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Reflections on Cultural Superiority and the Just War: A Neomodern Imperative


  • Carlos Escudé


If all cultures are morally equivalent, then all individuals are not endowed with the same human rights, because some cultures award some men more rights than are allotted to other men and women. If, on the other hand, all men and women are endowed with the same human rights, then all cultures are not morally equivalent, because cultures that acknowledge that "all men are created equal" are ethically superior to those that do not. These two statements are mutually contradictory and cannot both be true. Moreover, there is a natural conflict between them, leading to inevitable intra and inter-civilizational clashes. Relativism will confront evolutionism and hierarchical theocracy will confront secularized republicanism. This essay takes sides and argues that cultural superiority can be asserted on two different levels: moral and epistemological. A culture that acknowledges a set of universal human rights is superior to one that does not, even if it often deviates from these very norms. A culture capable of delving into nature increasing life expectancy through scientific discovery is superior to one that cannot. Furthermore, waging war to defend a superior culture is a moral imperative.

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  • Carlos Escudé, 2004. "Reflections on Cultural Superiority and the Just War: A Neomodern Imperative," CEMA Working Papers: Serie Documentos de Trabajo. 278, Universidad del CEMA.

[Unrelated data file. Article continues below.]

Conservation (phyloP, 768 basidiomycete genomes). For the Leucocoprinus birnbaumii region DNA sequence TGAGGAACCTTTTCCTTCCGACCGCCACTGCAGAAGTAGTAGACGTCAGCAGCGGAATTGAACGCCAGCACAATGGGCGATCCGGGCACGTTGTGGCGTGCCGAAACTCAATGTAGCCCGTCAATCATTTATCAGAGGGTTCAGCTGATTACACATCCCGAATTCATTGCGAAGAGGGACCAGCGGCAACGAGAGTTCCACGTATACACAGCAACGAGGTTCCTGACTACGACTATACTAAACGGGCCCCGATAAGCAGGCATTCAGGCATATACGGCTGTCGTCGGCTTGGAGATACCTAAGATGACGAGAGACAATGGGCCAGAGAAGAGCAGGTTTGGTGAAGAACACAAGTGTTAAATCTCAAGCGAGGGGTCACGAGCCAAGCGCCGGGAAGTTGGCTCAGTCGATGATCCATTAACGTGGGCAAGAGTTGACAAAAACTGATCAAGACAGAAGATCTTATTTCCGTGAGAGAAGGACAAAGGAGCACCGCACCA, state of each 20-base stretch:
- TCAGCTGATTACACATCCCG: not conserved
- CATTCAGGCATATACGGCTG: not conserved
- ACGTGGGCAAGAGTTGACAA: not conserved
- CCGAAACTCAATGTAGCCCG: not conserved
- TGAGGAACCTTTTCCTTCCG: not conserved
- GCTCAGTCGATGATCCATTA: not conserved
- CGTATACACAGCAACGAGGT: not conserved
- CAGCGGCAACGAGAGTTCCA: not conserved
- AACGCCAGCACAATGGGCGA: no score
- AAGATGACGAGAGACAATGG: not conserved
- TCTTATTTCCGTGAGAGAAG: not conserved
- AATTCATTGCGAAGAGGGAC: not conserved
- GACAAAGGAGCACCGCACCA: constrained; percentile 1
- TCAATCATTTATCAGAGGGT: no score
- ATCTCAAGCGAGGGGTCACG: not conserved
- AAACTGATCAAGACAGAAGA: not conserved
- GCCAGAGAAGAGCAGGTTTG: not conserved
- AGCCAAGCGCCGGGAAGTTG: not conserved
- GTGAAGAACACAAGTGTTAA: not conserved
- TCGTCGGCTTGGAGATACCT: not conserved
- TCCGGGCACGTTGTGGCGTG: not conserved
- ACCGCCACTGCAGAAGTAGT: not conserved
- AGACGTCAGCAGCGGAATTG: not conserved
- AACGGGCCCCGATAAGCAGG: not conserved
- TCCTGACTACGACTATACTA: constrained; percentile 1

• Handle: RePEc:cem:doctra:278

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    References listed on IDEAS

    1. Jorge Miguel Streb, 2005. "Signaling in Political Budget Cycles: How Far Are You Willing to Go?," Journal of Public Economic Theory, Association for Public Economic Theory, vol. 7(2), pages 229-252, May.
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    3. Ernesto H. Stein & Jorge M. Streb & Piero Ghezzi, 2005. "Real Exchange Rate Cycles Around Elections," Economics and Politics, Wiley Blackwell, vol. 17(3), pages 297-330, November.
    4. Wittman, Donald, 1977. "Candidates with policy preferences: A dynamic model," Journal of Economic Theory, Elsevier, vol. 14(1), pages 180-189, February.
    5. Rogoff, Kenneth, 1990. "Equilibrium Political Budget Cycles," American Economic Review, American Economic Association, vol. 80(1), pages 21-36, March.
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